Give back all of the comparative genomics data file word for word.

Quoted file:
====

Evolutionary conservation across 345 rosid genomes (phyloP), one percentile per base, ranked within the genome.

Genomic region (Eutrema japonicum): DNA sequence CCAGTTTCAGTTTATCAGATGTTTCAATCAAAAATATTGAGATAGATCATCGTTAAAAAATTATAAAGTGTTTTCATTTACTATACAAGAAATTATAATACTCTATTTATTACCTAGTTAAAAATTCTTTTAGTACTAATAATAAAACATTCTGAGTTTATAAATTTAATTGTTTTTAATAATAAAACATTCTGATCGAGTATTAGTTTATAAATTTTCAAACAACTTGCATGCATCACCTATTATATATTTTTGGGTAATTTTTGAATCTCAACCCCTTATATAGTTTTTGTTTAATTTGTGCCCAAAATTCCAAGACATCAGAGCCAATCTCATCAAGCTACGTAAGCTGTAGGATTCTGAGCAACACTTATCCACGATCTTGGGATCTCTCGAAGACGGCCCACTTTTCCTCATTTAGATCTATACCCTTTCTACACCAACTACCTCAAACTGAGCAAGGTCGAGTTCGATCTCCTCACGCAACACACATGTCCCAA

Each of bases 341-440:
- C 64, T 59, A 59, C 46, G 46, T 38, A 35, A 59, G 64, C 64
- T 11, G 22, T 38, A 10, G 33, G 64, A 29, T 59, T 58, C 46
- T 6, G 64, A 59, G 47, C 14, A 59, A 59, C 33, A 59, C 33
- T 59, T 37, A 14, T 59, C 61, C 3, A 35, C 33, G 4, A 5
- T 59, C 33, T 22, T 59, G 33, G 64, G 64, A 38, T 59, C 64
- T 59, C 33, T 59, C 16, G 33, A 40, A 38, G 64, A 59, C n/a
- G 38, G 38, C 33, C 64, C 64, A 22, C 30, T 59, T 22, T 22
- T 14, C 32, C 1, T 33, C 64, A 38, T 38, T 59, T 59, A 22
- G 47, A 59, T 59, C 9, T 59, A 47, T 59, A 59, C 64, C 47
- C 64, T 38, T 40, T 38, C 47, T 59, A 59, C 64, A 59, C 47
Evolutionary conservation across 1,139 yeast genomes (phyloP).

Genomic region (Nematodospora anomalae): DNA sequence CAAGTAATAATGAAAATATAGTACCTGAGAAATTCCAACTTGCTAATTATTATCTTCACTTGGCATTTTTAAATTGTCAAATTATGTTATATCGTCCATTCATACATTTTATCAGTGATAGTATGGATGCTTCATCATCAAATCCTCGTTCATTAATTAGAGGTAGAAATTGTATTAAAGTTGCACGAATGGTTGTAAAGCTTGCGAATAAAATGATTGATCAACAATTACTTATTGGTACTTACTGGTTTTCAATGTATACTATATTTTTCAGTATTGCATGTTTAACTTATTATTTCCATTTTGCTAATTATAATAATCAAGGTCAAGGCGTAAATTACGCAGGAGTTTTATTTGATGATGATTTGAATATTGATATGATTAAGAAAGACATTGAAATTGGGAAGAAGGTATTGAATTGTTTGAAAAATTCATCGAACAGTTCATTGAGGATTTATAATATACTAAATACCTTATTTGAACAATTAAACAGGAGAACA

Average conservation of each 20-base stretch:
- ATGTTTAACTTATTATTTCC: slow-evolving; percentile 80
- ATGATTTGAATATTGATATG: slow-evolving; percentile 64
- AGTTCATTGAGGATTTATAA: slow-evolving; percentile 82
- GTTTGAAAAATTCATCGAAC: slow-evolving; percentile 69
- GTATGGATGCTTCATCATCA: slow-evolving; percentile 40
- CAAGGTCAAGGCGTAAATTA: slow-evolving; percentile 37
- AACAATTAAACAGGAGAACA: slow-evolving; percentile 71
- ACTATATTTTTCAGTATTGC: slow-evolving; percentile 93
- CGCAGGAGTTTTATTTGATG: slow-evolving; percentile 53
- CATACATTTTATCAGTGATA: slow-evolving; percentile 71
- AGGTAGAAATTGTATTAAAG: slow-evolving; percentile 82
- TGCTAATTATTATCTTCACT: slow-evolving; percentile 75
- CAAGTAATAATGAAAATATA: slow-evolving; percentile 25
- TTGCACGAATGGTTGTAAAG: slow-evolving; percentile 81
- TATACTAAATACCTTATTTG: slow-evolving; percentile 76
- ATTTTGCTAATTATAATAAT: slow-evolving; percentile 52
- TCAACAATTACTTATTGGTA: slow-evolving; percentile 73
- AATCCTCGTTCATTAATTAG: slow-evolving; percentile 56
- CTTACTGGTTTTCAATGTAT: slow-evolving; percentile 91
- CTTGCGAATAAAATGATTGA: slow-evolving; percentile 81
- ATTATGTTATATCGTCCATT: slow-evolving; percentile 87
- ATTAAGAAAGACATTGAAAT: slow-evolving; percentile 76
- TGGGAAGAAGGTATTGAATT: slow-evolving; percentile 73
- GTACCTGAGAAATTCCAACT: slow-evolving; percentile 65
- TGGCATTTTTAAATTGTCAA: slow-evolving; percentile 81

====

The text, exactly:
Evolutionary conservation across 345 rosid genomes (phyloP), one percentile per base, ranked within the genome.

Genomic region (Eutrema japonicum): DNA sequence CCAGTTTCAGTTTATCAGATGTTTCAATCAAAAATATTGAGATAGATCATCGTTAAAAAATTATAAAGTGTTTTCATTTACTATACAAGAAATTATAATACTCTATTTATTACCTAGTTAAAAATTCTTTTAGTACTAATAATAAAACATTCTGAGTTTATAAATTTAATTGTTTTTAATAATAAAACATTCTGATCGAGTATTAGTTTATAAATTTTCAAACAACTTGCATGCATCACCTATTATATATTTTTGGGTAATTTTTGAATCTCAACCCCTTATATAGTTTTTGTTTAATTTGTGCCCAAAATTCCAAGACATCAGAGCCAATCTCATCAAGCTACGTAAGCTGTAGGATTCTGAGCAACACTTATCCACGATCTTGGGATCTCTCGAAGACGGCCCACTTTTCCTCATTTAGATCTATACCCTTTCTACACCAACTACCTCAAACTGAGCAAGGTCGAGTTCGATCTCCTCACGCAACACACATGTCCCAA

Each of bases 341-440:
- C 64, T 59, A 59, C 46, G 46, T 38, A 35, A 59, G 64, C 64
- T 11, G 22, T 38, A 10, G 33, G 64, A 29, T 59, T 58, C 46
- T 6, G 64, A 59, G 47, C 14, A 59, A 59, C 33, A 59, C 33
- T 59, T 37, A 14, T 59, C 61, C 3, A 35, C 33, G 4, A 5
- T 59, C 33, T 22, T 59, G 33, G 64, G 64, A 38, T 59, C 64
- T 59, C 33, T 59, C 16, G 33, A 40, A 38, G 64, A 59, C n/a
- G 38, G 38, C 33, C 64, C 64, A 22, C 30, T 59, T 22, T 22
- T 14, C 32, C 1, T 33, C 64, A 38, T 38, T 59, T 59, A 22
- G 47, A 59, T 59, C 9, T 59, A 47, T 59, A 59, C 64, C 47
- C 64, T 38, T 40, T 38, C 47, T 59, A 59, C 64, A 59, C 47
Evolutionary conservation across 1,139 yeast genomes (phyloP).

Genomic region (Nematodospora anomalae): DNA sequence CAAGTAATAATGAAAATATAGTACCTGAGAAATTCCAACTTGCTAATTATTATCTTCACTTGGCATTTTTAAATTGTCAAATTATGTTATATCGTCCATTCATACATTTTATCAGTGATAGTATGGATGCTTCATCATCAAATCCTCGTTCATTAATTAGAGGTAGAAATTGTATTAAAGTTGCACGAATGGTTGTAAAGCTTGCGAATAAAATGATTGATCAACAATTACTTATTGGTACTTACTGGTTTTCAATGTATACTATATTTTTCAGTATTGCATGTTTAACTTATTATTTCCATTTTGCTAATTATAATAATCAAGGTCAAGGCGTAAATTACGCAGGAGTTTTATTTGATGATGATTTGAATATTGATATGATTAAGAAAGACATTGAAATTGGGAAGAAGGTATTGAATTGTTTGAAAAATTCATCGAACAGTTCATTGAGGATTTATAATATACTAAATACCTTATTTGAACAATTAAACAGGAGAACA

Average conservation of each 20-base stretch:
- ATGTTTAACTTATTATTTCC: slow-evolving; percentile 80
- ATGATTTGAATATTGATATG: slow-evolving; percentile 64
- AGTTCATTGAGGATTTATAA: slow-evolving; percentile 82
- GTTTGAAAAATTCATCGAAC: slow-evolving; percentile 69
- GTATGGATGCTTCATCATCA: slow-evolving; percentile 40
- CAAGGTCAAGGCGTAAATTA: slow-evolving; percentile 37
- AACAATTAAACAGGAGAACA: slow-evolving; percentile 71
- ACTATATTTTTCAGTATTGC: slow-evolving; percentile 93
- CGCAGGAGTTTTATTTGATG: slow-evolving; percentile 53
- CATACATTTTATCAGTGATA: slow-evolving; percentile 71
- AGGTAGAAATTGTATTAAAG: slow-evolving; percentile 82
- TGCTAATTATTATCTTCACT: slow-evolving; percentile 75
- CAAGTAATAATGAAAATATA: slow-evolving; percentile 25
- TTGCACGAATGGTTGTAAAG: slow-evolving; percentile 81
- TATACTAAATACCTTATTTG: slow-evolving; percentile 76
- ATTTTGCTAATTATAATAAT: slow-evolving; percentile 52
- TCAACAATTACTTATTGGTA: slow-evolving; percentile 73
- AATCCTCGTTCATTAATTAG: slow-evolving; percentile 56
- CTTACTGGTTTTCAATGTAT: slow-evolving; percentile 91
- CTTGCGAATAAAATGATTGA: slow-evolving; percentile 81
- ATTATGTTATATCGTCCATT: slow-evolving; percentile 87
- ATTAAGAAAGACATTGAAAT: slow-evolving; percentile 76
- TGGGAAGAAGGTATTGAATT: slow-evolving; percentile 73
- GTACCTGAGAAATTCCAACT: slow-evolving; percentile 65
- TGGCATTTTTAAATTGTCAA: slow-evolving; percentile 81